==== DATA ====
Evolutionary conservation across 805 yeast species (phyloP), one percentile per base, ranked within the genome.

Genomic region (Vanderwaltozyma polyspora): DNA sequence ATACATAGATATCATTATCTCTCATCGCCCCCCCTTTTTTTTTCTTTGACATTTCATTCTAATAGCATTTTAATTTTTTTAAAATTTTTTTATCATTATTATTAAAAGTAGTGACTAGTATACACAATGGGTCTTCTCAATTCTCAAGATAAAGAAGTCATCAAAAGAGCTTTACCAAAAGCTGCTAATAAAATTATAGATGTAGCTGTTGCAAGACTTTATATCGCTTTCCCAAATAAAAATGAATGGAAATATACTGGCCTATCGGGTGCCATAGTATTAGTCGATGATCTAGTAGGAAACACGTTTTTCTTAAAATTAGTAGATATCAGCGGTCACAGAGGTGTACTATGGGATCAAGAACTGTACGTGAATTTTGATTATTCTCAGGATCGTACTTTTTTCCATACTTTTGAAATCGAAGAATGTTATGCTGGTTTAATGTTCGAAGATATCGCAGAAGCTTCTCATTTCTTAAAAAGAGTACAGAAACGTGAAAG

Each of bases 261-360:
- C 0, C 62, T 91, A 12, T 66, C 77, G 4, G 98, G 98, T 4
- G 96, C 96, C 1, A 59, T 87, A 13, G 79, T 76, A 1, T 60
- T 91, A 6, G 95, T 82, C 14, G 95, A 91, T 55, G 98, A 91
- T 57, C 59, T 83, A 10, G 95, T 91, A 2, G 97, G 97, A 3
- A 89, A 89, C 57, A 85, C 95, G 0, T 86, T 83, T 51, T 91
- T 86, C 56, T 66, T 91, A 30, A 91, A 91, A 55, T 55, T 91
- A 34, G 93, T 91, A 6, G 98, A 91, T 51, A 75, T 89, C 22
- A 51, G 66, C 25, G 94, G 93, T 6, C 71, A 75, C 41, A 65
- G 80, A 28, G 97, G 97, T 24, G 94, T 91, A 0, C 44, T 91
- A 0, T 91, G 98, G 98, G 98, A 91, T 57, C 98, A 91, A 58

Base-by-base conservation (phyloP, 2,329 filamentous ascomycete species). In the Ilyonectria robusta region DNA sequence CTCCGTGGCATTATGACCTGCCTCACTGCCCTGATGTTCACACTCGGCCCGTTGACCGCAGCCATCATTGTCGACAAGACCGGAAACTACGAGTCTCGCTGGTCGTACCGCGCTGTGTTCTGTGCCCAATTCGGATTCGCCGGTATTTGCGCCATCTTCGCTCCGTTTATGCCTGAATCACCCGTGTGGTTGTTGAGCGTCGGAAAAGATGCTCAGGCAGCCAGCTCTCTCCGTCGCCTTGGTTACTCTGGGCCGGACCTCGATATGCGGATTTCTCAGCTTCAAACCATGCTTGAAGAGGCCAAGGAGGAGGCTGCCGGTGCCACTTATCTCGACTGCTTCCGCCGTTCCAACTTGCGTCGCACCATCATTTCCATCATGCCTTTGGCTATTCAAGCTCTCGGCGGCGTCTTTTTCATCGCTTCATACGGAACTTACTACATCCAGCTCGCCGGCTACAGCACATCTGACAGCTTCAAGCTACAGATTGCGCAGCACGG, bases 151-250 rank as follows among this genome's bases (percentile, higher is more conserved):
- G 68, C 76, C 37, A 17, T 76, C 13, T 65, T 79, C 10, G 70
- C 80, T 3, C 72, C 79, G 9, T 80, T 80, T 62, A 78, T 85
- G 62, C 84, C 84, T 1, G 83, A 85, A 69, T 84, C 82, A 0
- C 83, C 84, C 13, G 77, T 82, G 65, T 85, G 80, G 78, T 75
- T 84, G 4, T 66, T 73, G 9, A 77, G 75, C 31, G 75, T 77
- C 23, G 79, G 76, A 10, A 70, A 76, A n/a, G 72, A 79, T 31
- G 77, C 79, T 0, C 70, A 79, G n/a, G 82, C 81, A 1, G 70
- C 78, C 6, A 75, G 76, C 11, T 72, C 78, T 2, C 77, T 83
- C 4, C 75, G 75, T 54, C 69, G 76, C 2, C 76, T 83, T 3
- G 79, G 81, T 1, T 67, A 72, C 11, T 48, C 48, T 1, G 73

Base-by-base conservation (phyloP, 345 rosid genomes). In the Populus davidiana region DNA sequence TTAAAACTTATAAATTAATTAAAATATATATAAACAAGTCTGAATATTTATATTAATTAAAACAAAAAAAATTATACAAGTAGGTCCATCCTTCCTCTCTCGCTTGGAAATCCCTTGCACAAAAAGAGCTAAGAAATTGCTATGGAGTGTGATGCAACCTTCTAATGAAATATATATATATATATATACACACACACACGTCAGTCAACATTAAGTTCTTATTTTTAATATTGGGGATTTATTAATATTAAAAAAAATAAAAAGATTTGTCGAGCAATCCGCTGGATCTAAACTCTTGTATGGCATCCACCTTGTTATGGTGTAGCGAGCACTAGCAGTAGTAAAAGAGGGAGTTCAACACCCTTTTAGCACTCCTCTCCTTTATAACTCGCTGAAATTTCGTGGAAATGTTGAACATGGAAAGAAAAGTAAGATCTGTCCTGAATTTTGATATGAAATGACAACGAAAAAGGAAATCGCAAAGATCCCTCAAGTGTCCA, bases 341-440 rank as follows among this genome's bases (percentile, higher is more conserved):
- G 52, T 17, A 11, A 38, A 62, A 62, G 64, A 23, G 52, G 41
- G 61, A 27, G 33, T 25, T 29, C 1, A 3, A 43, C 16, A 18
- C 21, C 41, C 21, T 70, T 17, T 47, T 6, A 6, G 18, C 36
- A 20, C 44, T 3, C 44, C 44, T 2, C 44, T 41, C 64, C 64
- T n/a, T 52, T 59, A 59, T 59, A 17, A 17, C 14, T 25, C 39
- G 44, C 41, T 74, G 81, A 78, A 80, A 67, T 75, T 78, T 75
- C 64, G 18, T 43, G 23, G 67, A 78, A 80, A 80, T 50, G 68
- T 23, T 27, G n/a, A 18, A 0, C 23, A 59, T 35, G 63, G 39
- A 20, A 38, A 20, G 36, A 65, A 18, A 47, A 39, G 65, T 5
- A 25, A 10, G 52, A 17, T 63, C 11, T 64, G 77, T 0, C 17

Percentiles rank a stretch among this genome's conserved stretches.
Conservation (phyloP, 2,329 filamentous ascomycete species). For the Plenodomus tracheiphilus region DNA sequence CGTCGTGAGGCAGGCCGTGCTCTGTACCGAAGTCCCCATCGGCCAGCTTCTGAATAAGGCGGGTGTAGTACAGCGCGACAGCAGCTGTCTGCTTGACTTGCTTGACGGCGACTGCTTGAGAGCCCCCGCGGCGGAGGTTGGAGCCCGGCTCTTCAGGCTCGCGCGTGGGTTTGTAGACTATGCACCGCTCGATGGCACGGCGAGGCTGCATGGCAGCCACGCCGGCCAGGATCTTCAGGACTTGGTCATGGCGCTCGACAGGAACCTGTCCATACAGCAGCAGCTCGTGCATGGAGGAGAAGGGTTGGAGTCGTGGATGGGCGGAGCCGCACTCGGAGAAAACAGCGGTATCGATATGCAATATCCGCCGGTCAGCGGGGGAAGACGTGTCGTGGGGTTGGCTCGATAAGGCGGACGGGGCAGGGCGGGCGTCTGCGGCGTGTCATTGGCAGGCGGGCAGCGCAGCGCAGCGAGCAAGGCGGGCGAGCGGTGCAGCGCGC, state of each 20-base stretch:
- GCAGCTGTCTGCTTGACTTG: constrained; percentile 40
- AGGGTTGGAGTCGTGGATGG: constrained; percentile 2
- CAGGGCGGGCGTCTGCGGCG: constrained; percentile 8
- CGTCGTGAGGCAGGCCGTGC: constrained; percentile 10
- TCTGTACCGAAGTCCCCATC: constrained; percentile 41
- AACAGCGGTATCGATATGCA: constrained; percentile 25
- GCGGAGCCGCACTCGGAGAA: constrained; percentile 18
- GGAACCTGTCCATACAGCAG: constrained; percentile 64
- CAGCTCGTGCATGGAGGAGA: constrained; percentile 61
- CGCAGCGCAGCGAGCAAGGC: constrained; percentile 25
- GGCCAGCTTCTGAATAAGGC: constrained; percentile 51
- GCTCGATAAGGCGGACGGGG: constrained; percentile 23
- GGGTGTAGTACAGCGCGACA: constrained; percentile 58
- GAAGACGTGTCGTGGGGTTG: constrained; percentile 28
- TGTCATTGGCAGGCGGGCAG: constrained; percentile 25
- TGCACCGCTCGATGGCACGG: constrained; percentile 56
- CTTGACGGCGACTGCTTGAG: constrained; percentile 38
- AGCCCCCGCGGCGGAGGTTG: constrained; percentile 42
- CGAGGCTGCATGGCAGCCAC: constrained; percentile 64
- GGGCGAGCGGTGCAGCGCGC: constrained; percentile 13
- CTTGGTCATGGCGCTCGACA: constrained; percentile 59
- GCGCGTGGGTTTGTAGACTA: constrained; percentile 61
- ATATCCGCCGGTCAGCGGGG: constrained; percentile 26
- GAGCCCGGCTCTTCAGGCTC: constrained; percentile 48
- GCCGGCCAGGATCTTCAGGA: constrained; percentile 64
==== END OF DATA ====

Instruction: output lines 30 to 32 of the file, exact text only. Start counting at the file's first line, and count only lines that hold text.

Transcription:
- T n/a, T 52, T 59, A 59, T 59, A 17, A 17, C 14, T 25, C 39
- G 44, C 41, T 74, G 81, A 78, A 80, A 67, T 75, T 78, T 75
- C 64, G 18, T 43, G 23, G 67, A 78, A 80, A 80, T 50, G 68